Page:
From the birthplace of the Bard to Shakespeare’s final resting place, the historic city of Stratford-upon-Avon has no shortage of connections to the world-famous wordsmith, William Shakespeare. Here’s a guide to the best of Shakespeare in Stratford-upon-Avon locations.
Introducing Stratford-upon-Avon, the home of Shakespeare
A pretty town filled with timber-framed houses and countless quaint inns, Stratford-upon-Avon can be found on the fringes of the Cotswolds, an area of outstanding natural beauty in Southern England. Highlights of the town include an incredible foodie scene, several museums, and plenty of boutique shopping experiences.
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In the very heart of Stratford, William Shakespeare was born to Mary Arden and John Shakespeare, a glove maker and wool dealer, in 1564. This 16th-century timber-framed cottage can be found on Henley Street and it’s thought that William spent much of his childhood here.
During the 16th-century, the house was divided into two parts so that John Shakespeare could conduct business from the evidence. William Shakespeare’s birthplace is now open year-round and has been transformed into a small museum. The Shakespeare Centre is located next door and the house itself is decorated with simple yet contemporary furniture.
Nash’s House & New Place
Once home to Shakespeare’s granddaughter, Elizabeth Hall, Nash’s House was constructed around 1600. The house belonged to Thomas Nash, the first husband of Elizabeth Hall. Today, the former residence operates as a museum detailing the history of Stratford and its surrounds.
Next door, you’ll find the ruins of New Place. This house was Shakespeare’s retirement home from 1610 and was his final place of residence. It’s thought that the playwright died there in 1616 and Shakespeare left New Place to his daughter Susanna following his death. Today, New Place is now a tranquil garden open to tourists.
Named for the physician Dr. John Hall, the former Jacobean home of Shakespeare’s eldest daughter, Susanna, and her husband, Hall, is now a museum. Situated in the very heart of Old Town Stratford, not far from the church of the Holy Trinity, Hall’s Croft now operates as a museum and delightful walled garden.
The building itself is Grade I listed and contains lots of 16th and 17th-century furniture. However, out of all the displays, the most fascinating is that of an exhibition dedicated to obscure medical practices of the Elizabethan and Jacobean eras.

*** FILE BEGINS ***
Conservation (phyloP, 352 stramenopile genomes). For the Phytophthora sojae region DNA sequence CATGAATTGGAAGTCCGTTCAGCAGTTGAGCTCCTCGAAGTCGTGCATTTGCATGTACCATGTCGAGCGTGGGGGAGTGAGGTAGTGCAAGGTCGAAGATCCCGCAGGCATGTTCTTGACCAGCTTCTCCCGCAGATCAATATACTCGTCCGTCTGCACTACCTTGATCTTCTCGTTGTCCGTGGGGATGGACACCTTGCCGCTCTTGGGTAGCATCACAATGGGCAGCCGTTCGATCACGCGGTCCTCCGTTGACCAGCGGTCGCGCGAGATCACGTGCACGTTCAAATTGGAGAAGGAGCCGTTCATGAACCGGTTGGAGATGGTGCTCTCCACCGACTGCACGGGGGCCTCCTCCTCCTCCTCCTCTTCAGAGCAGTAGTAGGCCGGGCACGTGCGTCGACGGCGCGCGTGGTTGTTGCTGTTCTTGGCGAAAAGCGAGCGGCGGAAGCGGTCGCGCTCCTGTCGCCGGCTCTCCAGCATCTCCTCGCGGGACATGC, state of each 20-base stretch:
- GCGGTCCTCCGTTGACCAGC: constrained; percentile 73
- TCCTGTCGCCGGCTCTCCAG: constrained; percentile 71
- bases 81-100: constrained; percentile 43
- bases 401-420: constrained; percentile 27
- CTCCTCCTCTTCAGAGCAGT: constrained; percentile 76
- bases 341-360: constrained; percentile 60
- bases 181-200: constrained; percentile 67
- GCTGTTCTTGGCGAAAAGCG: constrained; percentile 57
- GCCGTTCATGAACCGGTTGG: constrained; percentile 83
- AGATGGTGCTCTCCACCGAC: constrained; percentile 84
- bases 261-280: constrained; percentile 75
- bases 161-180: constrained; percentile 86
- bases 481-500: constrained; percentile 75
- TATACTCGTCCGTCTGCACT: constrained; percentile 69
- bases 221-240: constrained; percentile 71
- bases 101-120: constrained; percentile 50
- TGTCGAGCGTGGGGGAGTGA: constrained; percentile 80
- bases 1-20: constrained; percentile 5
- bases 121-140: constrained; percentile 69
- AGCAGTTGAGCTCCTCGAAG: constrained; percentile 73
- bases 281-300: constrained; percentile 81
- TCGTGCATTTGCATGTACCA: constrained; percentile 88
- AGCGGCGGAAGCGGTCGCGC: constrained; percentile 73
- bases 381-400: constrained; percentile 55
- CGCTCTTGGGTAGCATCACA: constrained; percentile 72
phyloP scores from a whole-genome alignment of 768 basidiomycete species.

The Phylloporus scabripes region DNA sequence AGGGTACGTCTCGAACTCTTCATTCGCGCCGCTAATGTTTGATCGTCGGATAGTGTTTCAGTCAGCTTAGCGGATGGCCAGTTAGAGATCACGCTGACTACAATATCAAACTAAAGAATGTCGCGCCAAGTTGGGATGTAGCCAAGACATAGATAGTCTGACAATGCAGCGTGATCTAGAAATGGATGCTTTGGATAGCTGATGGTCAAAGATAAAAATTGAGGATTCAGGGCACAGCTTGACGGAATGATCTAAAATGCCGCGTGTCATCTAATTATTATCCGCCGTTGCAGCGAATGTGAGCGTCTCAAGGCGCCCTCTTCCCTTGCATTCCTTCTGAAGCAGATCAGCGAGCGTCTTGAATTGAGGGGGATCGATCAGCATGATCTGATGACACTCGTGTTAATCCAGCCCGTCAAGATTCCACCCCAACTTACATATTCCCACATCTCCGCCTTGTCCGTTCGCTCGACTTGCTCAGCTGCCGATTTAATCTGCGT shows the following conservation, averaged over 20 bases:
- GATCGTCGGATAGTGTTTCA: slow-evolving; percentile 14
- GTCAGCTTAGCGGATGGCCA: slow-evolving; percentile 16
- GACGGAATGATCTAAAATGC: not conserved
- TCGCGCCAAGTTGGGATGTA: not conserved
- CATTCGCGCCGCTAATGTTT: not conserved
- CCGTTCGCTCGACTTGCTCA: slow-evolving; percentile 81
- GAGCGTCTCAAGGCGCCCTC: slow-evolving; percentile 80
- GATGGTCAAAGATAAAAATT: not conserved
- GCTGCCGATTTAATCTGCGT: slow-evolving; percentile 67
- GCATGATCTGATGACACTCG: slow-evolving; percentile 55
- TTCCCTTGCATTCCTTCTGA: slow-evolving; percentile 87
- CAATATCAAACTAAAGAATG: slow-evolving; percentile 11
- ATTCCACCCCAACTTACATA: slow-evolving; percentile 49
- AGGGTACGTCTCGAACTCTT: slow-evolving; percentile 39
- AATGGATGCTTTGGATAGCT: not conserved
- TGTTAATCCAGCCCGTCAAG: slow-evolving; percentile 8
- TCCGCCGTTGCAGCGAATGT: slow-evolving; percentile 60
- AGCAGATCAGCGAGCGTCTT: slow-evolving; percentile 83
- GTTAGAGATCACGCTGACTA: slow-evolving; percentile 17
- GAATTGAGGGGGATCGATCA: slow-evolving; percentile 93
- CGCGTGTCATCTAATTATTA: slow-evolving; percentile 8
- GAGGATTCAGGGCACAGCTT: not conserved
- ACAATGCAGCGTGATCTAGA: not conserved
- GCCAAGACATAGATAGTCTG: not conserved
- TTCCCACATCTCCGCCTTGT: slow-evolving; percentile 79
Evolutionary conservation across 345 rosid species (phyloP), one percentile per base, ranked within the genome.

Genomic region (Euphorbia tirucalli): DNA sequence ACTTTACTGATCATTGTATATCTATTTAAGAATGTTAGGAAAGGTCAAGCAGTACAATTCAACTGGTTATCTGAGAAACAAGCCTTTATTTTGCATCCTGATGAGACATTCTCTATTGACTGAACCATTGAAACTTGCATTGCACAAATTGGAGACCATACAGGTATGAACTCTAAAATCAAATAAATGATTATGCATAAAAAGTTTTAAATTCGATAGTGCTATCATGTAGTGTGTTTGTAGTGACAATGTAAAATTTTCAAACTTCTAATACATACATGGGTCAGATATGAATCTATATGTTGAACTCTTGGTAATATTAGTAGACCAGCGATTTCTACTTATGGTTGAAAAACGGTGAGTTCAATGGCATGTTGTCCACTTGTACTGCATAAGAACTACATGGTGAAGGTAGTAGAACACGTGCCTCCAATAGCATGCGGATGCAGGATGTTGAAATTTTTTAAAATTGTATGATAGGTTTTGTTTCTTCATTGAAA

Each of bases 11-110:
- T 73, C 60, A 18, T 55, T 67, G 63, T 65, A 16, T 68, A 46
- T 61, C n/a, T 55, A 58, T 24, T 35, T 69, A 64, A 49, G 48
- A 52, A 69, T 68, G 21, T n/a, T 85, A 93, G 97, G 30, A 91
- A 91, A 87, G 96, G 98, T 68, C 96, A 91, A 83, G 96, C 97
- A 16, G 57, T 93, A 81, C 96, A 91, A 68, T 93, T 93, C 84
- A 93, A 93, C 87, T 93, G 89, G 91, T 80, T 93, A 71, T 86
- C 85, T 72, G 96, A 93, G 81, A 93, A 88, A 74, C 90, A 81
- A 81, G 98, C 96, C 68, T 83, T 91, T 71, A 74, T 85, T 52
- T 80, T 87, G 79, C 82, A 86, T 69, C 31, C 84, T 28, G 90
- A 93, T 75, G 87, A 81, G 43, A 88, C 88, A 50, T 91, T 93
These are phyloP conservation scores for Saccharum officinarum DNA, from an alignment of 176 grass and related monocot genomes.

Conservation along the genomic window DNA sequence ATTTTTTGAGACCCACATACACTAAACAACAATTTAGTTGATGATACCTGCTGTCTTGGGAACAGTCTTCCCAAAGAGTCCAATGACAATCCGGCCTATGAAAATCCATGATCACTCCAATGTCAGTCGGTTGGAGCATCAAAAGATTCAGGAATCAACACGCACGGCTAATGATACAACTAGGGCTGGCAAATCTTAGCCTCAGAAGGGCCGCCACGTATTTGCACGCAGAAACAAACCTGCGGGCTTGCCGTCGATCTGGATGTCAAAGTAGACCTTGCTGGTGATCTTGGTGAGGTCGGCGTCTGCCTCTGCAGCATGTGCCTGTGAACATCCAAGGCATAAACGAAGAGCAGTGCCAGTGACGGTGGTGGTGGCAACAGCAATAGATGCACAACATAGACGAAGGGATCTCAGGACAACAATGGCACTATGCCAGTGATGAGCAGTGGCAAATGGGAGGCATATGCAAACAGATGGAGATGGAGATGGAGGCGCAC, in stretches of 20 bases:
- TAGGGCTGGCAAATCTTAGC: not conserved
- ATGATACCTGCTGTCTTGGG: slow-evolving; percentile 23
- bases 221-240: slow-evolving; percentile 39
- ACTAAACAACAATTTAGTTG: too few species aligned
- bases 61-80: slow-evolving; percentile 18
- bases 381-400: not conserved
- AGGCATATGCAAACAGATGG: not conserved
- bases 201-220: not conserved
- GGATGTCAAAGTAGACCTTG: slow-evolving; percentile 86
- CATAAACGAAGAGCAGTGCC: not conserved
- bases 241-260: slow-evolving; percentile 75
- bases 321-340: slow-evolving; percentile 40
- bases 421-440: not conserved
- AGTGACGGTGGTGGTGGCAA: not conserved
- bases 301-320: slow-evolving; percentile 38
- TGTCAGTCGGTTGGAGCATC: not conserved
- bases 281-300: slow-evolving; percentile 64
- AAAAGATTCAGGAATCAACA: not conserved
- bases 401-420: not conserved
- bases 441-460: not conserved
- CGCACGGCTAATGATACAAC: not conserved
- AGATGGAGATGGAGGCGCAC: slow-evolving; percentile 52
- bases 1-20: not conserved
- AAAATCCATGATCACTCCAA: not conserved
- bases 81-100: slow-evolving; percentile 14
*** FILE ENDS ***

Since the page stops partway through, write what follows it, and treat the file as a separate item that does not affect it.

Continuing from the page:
Mary Arden’s House & Palmer’s Farm
Visit Mary Arden’s House, a few miles from the centre of Stratford in the small village of Wilmcote, and you can actually expect to find two fully refurbished Elizabethan houses on site. One is the former home of Mary Shakespeare (née Arden), while the other is a farm which belonged to neighbours by the name of Palmer.
Although there’s no concrete proof, it’s thought that many of William Shakespeare and his relatives survived the Plague (which tragically wiped out much of the population on Stratford) by escaping to Mary Arden’s former house in the countryside, just a few miles from the town.
Today, this working Tudor farm can be visited for a small fee from March through to November. Once there, you can see wool spinning demonstrations and experience Tudor cooking demonstrations from people dressed in traditional Tudor dress.
Holy Trinity Church
Dubbed ‘the most visited Parish Church in England,’ the final resting place of Shakespeare is also the place where the bard was baptised. The Holy Trinity Church sits just steps away from the glittering River Avon, is open year ’round, and is thought to have over 200,000 visitors on an annual basis!
This Grade I listed building is often referred to as ‘Shakespeare’s Church’ and a church has stood on site since Saxon times. The roots of the current ecclesiastical building date back to the 13th-century, making the Holy Trinity the oldest building in Stratford-upon-Avon.
While entrance to the church itself is free, you’ll have to pay to the choir and beyond in order to see Shakespeare’s Grave, which is located towards the front of the church. While it’s understandable that the church needs donations to run, it seems more than a little macabre to be charging people to visit someone’s grave!
Anne Hathaway’s Cottage
Although not strictly a Shakespeare location in Stratford-upon-Avon proper, Anne Hathaway’s Cottage is located in a quaint village by the name of Shottery and is situated just a mile from Stratford. Shakespeare’s future wife, Hathaway lived in the cottage prior to her marriage to the playwright.
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I visited Stratford-upon-Avon with Shakespeare’s England. However, all opinions, words, and photos are my own!